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Part 4: Prediction 4-1/22 Regression Models Professor William Greene Stern School of Business IOMS Department Department of Economics

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Part 4: Prediction 4-2/22 Regression and Forecasting Models Part 4 – Prediction

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Part 4: Prediction 4-3/22 Prediction Use of the model for prediction Use “x” to predict y based on y = β 0 + β 1 x + ε Sources of uncertainty Predicting ‘x’ first Using sample estimates of β 0 and β 1 (and, possibly, σ instead of the ‘true’ values) Can’t predict noise, ε Predicting outside the range of experience – uncertainty about the reach of the regression model.

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Part 4: Prediction 4-4/22 Base Case Prediction For a given value of x*: Use the equation. True y = β 0 + β 1 x* + ε Obvious estimate: y = b 0 + b 1 x (Note, no prediction for ε) Minimal sources of prediction error Can never predict ε at all The farther from the center of experience, the greater is the uncertainty.

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Part 4: Prediction 4-5/22 Prediction Interval for y|x* The usual 95% Due to ε Due to estimating β 0 and β 1 with b 0 and b 1 (Remember the empirical rule, 95% of the distribution within two standard deviations.)

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Part 4: Prediction 4-6/22 Prediction Interval for E[y|x*] The usual 95% Due to estimating β 0 and β 1 with b 0 and b 1 (Remember the empirical rule, 95% of the distribution within two standard deviations.)

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Part 4: Prediction 4-7/22 Predicting y|x vs. Predicting E[y|x] Predicting y itself, allowing for in the prediction interval. Predicting E[y], no provision for in the prediction interval.

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Part 4: Prediction 4-8/22 Simpler Formula for Prediction

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Part 4: Prediction 4-9/22 Uncertainty in Prediction The interval is narrowest at x* =, the center of our experience. The interval widens as we move away from the center of our experience to reflect the greater uncertainty. (1) Uncertainty about the prediction of x (2) Uncertainty that the linear relationship will continue to exist as we move farther from the center.

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Part 4: Prediction 4-10/22 Prediction from Internet Buzz Regression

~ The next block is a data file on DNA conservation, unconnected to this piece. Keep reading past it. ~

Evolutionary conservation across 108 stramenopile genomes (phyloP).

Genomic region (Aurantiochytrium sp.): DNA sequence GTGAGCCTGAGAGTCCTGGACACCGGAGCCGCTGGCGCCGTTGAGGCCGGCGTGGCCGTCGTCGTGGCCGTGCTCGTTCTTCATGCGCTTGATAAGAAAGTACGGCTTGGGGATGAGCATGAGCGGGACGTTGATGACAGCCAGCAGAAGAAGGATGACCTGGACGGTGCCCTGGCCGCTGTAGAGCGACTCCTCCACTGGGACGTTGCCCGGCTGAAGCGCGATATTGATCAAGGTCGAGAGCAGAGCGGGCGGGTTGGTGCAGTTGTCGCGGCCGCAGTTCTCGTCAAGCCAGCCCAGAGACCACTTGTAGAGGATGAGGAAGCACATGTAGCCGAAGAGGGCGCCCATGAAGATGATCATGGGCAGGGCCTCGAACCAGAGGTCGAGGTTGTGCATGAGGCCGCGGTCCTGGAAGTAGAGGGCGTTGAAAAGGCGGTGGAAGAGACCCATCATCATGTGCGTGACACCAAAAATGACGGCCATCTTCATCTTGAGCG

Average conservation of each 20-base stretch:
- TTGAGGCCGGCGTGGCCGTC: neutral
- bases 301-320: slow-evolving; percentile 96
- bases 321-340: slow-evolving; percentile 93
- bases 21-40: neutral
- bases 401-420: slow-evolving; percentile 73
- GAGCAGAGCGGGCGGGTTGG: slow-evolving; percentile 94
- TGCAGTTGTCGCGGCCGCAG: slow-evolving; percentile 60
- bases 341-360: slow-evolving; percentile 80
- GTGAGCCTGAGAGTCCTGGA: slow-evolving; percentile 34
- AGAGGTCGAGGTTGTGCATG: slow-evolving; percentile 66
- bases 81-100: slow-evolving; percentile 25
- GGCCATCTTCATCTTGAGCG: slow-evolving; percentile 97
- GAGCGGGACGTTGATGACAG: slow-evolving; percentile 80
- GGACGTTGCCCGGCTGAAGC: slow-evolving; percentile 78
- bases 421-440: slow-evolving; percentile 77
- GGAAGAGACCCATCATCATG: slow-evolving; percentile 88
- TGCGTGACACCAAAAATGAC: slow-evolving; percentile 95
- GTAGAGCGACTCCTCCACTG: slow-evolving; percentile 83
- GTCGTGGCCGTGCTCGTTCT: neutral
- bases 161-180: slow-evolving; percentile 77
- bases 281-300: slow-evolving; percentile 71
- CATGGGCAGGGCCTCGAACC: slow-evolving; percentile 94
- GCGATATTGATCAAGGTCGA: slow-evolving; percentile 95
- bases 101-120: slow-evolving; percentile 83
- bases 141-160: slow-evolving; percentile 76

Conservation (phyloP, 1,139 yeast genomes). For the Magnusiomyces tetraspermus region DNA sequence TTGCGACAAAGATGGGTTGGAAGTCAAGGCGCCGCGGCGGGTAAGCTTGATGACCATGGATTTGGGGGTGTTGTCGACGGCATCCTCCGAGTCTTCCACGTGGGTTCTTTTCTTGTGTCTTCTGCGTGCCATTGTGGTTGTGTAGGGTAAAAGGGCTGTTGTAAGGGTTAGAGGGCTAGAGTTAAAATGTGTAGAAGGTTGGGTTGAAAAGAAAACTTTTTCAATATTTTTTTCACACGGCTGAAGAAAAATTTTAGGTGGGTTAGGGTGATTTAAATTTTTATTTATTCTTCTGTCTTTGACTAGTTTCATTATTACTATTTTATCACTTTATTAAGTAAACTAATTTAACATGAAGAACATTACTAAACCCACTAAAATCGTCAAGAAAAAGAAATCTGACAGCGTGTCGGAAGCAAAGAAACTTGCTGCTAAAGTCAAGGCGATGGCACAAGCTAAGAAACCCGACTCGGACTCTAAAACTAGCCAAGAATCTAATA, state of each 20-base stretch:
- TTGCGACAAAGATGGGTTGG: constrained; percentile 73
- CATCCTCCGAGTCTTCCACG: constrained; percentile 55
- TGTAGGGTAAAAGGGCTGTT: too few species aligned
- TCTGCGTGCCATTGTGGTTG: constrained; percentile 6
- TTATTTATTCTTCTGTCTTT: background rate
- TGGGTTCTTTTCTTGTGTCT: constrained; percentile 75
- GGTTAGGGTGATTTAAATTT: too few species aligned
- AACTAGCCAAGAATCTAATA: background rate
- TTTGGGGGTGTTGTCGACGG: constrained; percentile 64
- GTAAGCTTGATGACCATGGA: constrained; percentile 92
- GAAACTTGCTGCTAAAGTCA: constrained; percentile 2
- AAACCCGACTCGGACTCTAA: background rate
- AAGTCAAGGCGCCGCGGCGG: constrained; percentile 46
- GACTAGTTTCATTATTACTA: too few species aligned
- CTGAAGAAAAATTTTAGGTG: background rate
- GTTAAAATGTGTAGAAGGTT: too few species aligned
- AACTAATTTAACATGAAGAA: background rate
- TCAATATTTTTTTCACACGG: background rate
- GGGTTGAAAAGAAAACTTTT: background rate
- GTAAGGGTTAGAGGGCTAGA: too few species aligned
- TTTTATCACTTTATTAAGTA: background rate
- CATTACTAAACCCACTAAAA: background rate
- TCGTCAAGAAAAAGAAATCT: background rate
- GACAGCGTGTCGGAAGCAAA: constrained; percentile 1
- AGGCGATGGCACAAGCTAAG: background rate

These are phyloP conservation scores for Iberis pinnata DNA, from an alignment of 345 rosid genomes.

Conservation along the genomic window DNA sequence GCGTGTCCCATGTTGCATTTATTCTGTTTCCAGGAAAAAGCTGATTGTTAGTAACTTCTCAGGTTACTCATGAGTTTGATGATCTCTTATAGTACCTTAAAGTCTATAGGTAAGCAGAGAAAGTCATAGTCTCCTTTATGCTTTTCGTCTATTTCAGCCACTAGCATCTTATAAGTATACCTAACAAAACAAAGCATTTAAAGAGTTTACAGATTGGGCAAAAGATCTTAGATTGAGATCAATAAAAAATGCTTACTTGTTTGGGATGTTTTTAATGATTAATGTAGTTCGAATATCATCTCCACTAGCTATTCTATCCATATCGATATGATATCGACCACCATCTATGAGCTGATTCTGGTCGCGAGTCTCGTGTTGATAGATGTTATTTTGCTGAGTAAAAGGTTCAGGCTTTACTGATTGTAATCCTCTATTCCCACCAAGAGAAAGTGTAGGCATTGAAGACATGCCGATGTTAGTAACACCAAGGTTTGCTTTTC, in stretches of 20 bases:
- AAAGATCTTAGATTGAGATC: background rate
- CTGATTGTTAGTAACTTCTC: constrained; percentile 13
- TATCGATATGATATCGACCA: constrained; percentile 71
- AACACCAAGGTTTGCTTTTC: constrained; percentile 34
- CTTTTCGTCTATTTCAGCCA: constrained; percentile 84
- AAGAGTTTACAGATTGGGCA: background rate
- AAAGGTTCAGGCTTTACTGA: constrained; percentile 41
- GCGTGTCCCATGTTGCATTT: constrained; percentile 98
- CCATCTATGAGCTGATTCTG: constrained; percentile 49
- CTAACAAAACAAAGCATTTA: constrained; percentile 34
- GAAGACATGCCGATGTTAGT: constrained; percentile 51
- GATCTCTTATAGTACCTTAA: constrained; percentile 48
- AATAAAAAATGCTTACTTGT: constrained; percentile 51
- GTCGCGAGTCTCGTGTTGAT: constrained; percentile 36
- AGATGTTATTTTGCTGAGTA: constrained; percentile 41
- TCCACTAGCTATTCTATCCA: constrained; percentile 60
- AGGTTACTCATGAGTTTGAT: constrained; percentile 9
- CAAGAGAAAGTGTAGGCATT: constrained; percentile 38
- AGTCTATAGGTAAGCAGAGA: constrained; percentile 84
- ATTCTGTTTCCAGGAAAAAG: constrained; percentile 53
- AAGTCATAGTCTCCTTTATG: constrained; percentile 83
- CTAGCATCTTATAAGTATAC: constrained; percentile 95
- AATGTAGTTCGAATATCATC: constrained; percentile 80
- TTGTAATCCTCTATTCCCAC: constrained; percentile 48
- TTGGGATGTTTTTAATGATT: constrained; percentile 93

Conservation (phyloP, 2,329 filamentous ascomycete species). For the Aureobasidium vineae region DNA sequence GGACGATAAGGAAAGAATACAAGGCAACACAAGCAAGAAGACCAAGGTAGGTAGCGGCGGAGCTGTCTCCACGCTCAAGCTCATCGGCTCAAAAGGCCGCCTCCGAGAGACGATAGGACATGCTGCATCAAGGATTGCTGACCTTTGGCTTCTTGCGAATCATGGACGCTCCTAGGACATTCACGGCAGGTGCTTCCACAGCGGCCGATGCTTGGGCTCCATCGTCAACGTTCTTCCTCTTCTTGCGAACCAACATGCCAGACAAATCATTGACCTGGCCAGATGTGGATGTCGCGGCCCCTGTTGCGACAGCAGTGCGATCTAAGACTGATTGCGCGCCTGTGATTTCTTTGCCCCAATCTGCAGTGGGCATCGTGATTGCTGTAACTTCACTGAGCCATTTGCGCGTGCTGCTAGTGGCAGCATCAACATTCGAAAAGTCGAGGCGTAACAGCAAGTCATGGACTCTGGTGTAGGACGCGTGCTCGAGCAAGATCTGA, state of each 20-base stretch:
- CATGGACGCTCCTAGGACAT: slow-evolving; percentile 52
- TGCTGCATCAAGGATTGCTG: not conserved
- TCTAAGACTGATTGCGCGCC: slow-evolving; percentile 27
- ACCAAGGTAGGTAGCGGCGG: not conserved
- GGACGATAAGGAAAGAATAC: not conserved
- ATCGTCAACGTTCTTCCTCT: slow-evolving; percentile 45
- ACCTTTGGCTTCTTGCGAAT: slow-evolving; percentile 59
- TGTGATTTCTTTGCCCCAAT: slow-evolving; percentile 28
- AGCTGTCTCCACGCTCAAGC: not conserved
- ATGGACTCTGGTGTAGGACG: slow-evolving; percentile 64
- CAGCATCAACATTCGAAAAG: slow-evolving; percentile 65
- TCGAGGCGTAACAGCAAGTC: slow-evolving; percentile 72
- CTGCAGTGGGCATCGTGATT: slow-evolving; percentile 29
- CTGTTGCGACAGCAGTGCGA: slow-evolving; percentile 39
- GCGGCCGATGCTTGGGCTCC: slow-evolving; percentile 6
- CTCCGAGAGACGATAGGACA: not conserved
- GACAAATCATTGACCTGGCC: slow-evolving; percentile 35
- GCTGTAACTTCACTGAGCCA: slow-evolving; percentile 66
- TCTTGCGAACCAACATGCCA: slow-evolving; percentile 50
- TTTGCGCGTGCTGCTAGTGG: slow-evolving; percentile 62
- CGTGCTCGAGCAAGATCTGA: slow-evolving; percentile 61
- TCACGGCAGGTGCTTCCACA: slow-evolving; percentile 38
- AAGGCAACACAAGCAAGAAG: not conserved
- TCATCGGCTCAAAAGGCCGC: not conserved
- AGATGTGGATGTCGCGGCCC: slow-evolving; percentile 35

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Part 4: Prediction 4-11/22 Prediction Interval for Buzz =.8

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Part 4: Prediction 4-12/22 Predicting Using a Loglinear Equation Predict the log first Prediction of the log Prediction interval – (Lower to Upper) Prediction = exp(lower) to exp(upper) This produces very wide intervals.

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Part 4: Prediction 4-13/22 Interval Estimates for the Sample of Monet Paintings Regression Analysis: ln (US$) versus ln (SurfaceArea) The regression equation is ln (US$) = ln (SurfaceArea) Predictor Coef SE Coef T P Constant ln (SurfaceArea) S = R-Sq = 20.0% R-Sq(adj) = 19.8% Mean of ln (SurfaceArea) =

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Part 4: Prediction 4-14/22 Prediction for An Out of Sample Monet Claude Monet: Bridge Over a Pool of Water Lilies Original, 36.5”x29.”

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Part 4: Prediction 4-15/22 Predicting y when the Model Describes log y

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Part 4: Prediction 4-16/ x Prediction by our model = $17.903M Painting is in our data set. Sold for 16.81M on 5/6/04 Sold for 7.729M 2/5/01 Last sale in our data set was in May 2004 Record sale was 6/25/08. market peak, just before the crash.

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Part 4: Prediction 4-17/22

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Part 4: Prediction 4-18/ ” (2 feet 8 inches) 26.2” (2 feet 2.2”) 167” (13 feet 11 inches) 78.74” (6 Feet 7 inch) "Morning", Claude Monet , oil on canvas 200 x 425 cm, Musée de l Orangerie, Paris France. Left panel

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Part 4: Prediction 4-19/22 Predicted Price for a Huge Painting

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Part 4: Prediction 4-20/22 Prediction Interval for Price

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Part 4: Prediction 4-21/22 Use the Monet Model to Predict a Price for a Dali? 118” (9 feet 10 inches) 157” (13 Feet 1 inch) Hallucinogenic Toreador 26.2” (2 feet 2.2”) 32.1” (2 feet 8 inches) Average Sized Monet

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Part 4: Prediction 4-22/22 Forecasting Out of Sample Per Capita Gasoline Consumption vs. Per Capita Income, How to predict G for 2017? You would need first to predict Income for How should we do that? Regression Analysis: G versus Income The regression equation is G = Income Predictor Coef SE Coef T P Constant Income S = R-Sq = 88.0% R-Sq(adj) = 87.8%

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